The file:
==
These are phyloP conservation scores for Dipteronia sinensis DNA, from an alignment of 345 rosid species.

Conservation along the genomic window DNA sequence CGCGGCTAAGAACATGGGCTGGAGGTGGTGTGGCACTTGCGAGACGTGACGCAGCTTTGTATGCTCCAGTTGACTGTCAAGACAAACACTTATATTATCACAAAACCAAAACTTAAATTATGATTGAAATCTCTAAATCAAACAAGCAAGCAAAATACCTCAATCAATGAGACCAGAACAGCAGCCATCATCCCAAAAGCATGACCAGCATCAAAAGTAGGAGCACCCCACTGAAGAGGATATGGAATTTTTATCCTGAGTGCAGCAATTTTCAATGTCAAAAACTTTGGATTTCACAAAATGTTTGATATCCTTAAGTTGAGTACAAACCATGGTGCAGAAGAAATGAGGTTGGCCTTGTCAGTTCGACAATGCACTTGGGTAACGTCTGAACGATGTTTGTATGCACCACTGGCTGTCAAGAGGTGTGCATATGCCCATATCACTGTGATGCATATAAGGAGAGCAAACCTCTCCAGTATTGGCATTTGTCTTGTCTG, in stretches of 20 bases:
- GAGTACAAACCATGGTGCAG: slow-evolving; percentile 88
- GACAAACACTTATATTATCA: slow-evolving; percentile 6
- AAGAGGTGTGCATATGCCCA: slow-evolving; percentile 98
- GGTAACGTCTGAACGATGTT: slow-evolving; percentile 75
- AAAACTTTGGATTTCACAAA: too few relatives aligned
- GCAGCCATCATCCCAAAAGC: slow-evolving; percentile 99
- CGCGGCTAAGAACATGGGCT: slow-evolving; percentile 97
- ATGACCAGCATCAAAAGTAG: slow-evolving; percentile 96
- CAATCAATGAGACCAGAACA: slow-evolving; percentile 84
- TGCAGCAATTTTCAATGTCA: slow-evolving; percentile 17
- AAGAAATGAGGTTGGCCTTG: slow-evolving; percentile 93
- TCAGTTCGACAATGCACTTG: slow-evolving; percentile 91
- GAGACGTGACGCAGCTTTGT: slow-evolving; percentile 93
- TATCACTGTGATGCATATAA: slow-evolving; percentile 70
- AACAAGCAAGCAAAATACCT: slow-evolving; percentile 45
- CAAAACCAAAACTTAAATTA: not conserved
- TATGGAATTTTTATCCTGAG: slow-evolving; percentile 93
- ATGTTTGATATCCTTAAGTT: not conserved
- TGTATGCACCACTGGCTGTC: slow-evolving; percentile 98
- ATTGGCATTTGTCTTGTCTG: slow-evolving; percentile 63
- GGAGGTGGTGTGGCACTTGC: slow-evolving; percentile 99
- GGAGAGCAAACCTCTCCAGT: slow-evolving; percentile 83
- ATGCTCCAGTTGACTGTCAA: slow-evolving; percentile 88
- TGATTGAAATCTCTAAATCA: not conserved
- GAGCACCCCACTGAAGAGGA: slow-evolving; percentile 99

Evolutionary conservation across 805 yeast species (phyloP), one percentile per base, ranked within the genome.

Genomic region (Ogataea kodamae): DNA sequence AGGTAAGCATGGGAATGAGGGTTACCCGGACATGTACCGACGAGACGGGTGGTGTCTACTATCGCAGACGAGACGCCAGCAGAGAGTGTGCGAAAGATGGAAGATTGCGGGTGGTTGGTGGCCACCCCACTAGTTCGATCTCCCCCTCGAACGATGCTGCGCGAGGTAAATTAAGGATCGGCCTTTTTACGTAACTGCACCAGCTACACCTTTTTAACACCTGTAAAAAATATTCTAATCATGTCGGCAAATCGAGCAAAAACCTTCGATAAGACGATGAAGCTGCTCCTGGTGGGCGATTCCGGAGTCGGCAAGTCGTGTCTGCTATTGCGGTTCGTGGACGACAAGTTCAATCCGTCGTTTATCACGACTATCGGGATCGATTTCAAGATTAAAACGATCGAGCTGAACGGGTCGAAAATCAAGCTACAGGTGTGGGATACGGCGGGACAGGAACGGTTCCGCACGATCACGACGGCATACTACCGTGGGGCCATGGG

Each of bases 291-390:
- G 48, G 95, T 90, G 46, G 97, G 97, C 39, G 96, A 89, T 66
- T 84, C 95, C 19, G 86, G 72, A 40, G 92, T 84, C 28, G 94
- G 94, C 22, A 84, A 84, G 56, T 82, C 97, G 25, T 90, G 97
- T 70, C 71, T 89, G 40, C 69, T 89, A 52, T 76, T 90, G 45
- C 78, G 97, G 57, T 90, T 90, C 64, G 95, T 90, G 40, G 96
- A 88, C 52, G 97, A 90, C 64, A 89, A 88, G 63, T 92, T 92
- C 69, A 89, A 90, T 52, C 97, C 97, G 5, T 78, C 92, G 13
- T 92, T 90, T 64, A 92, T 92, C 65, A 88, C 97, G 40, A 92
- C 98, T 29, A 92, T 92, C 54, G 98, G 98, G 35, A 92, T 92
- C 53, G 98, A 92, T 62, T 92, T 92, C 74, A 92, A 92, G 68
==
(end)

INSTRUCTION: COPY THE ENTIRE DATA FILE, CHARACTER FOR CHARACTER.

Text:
These are phyloP conservation scores for Dipteronia sinensis DNA, from an alignment of 345 rosid species.

Conservation along the genomic window DNA sequence CGCGGCTAAGAACATGGGCTGGAGGTGGTGTGGCACTTGCGAGACGTGACGCAGCTTTGTATGCTCCAGTTGACTGTCAAGACAAACACTTATATTATCACAAAACCAAAACTTAAATTATGATTGAAATCTCTAAATCAAACAAGCAAGCAAAATACCTCAATCAATGAGACCAGAACAGCAGCCATCATCCCAAAAGCATGACCAGCATCAAAAGTAGGAGCACCCCACTGAAGAGGATATGGAATTTTTATCCTGAGTGCAGCAATTTTCAATGTCAAAAACTTTGGATTTCACAAAATGTTTGATATCCTTAAGTTGAGTACAAACCATGGTGCAGAAGAAATGAGGTTGGCCTTGTCAGTTCGACAATGCACTTGGGTAACGTCTGAACGATGTTTGTATGCACCACTGGCTGTCAAGAGGTGTGCATATGCCCATATCACTGTGATGCATATAAGGAGAGCAAACCTCTCCAGTATTGGCATTTGTCTTGTCTG, in stretches of 20 bases:
- GAGTACAAACCATGGTGCAG: slow-evolving; percentile 88
- GACAAACACTTATATTATCA: slow-evolving; percentile 6
- AAGAGGTGTGCATATGCCCA: slow-evolving; percentile 98
- GGTAACGTCTGAACGATGTT: slow-evolving; percentile 75
- AAAACTTTGGATTTCACAAA: too few relatives aligned
- GCAGCCATCATCCCAAAAGC: slow-evolving; percentile 99
- CGCGGCTAAGAACATGGGCT: slow-evolving; percentile 97
- ATGACCAGCATCAAAAGTAG: slow-evolving; percentile 96
- CAATCAATGAGACCAGAACA: slow-evolving; percentile 84
- TGCAGCAATTTTCAATGTCA: slow-evolving; percentile 17
- AAGAAATGAGGTTGGCCTTG: slow-evolving; percentile 93
- TCAGTTCGACAATGCACTTG: slow-evolving; percentile 91
- GAGACGTGACGCAGCTTTGT: slow-evolving; percentile 93
- TATCACTGTGATGCATATAA: slow-evolving; percentile 70
- AACAAGCAAGCAAAATACCT: slow-evolving; percentile 45
- CAAAACCAAAACTTAAATTA: not conserved
- TATGGAATTTTTATCCTGAG: slow-evolving; percentile 93
- ATGTTTGATATCCTTAAGTT: not conserved
- TGTATGCACCACTGGCTGTC: slow-evolving; percentile 98
- ATTGGCATTTGTCTTGTCTG: slow-evolving; percentile 63
- GGAGGTGGTGTGGCACTTGC: slow-evolving; percentile 99
- GGAGAGCAAACCTCTCCAGT: slow-evolving; percentile 83
- ATGCTCCAGTTGACTGTCAA: slow-evolving; percentile 88
- TGATTGAAATCTCTAAATCA: not conserved
- GAGCACCCCACTGAAGAGGA: slow-evolving; percentile 99

Evolutionary conservation across 805 yeast species (phyloP), one percentile per base, ranked within the genome.

Genomic region (Ogataea kodamae): DNA sequence AGGTAAGCATGGGAATGAGGGTTACCCGGACATGTACCGACGAGACGGGTGGTGTCTACTATCGCAGACGAGACGCCAGCAGAGAGTGTGCGAAAGATGGAAGATTGCGGGTGGTTGGTGGCCACCCCACTAGTTCGATCTCCCCCTCGAACGATGCTGCGCGAGGTAAATTAAGGATCGGCCTTTTTACGTAACTGCACCAGCTACACCTTTTTAACACCTGTAAAAAATATTCTAATCATGTCGGCAAATCGAGCAAAAACCTTCGATAAGACGATGAAGCTGCTCCTGGTGGGCGATTCCGGAGTCGGCAAGTCGTGTCTGCTATTGCGGTTCGTGGACGACAAGTTCAATCCGTCGTTTATCACGACTATCGGGATCGATTTCAAGATTAAAACGATCGAGCTGAACGGGTCGAAAATCAAGCTACAGGTGTGGGATACGGCGGGACAGGAACGGTTCCGCACGATCACGACGGCATACTACCGTGGGGCCATGGG

Each of bases 291-390:
- G 48, G 95, T 90, G 46, G 97, G 97, C 39, G 96, A 89, T 66
- T 84, C 95, C 19, G 86, G 72, A 40, G 92, T 84, C 28, G 94
- G 94, C 22, A 84, A 84, G 56, T 82, C 97, G 25, T 90, G 97
- T 70, C 71, T 89, G 40, C 69, T 89, A 52, T 76, T 90, G 45
- C 78, G 97, G 57, T 90, T 90, C 64, G 95, T 90, G 40, G 96
- A 88, C 52, G 97, A 90, C 64, A 89, A 88, G 63, T 92, T 92
- C 69, A 89, A 90, T 52, C 97, C 97, G 5, T 78, C 92, G 13
- T 92, T 90, T 64, A 92, T 92, C 65, A 88, C 97, G 40, A 92
- C 98, T 29, A 92, T 92, C 54, G 98, G 98, G 35, A 92, T 92
- C 53, G 98, A 92, T 62, T 92, T 92, C 74, A 92, A 92, G 68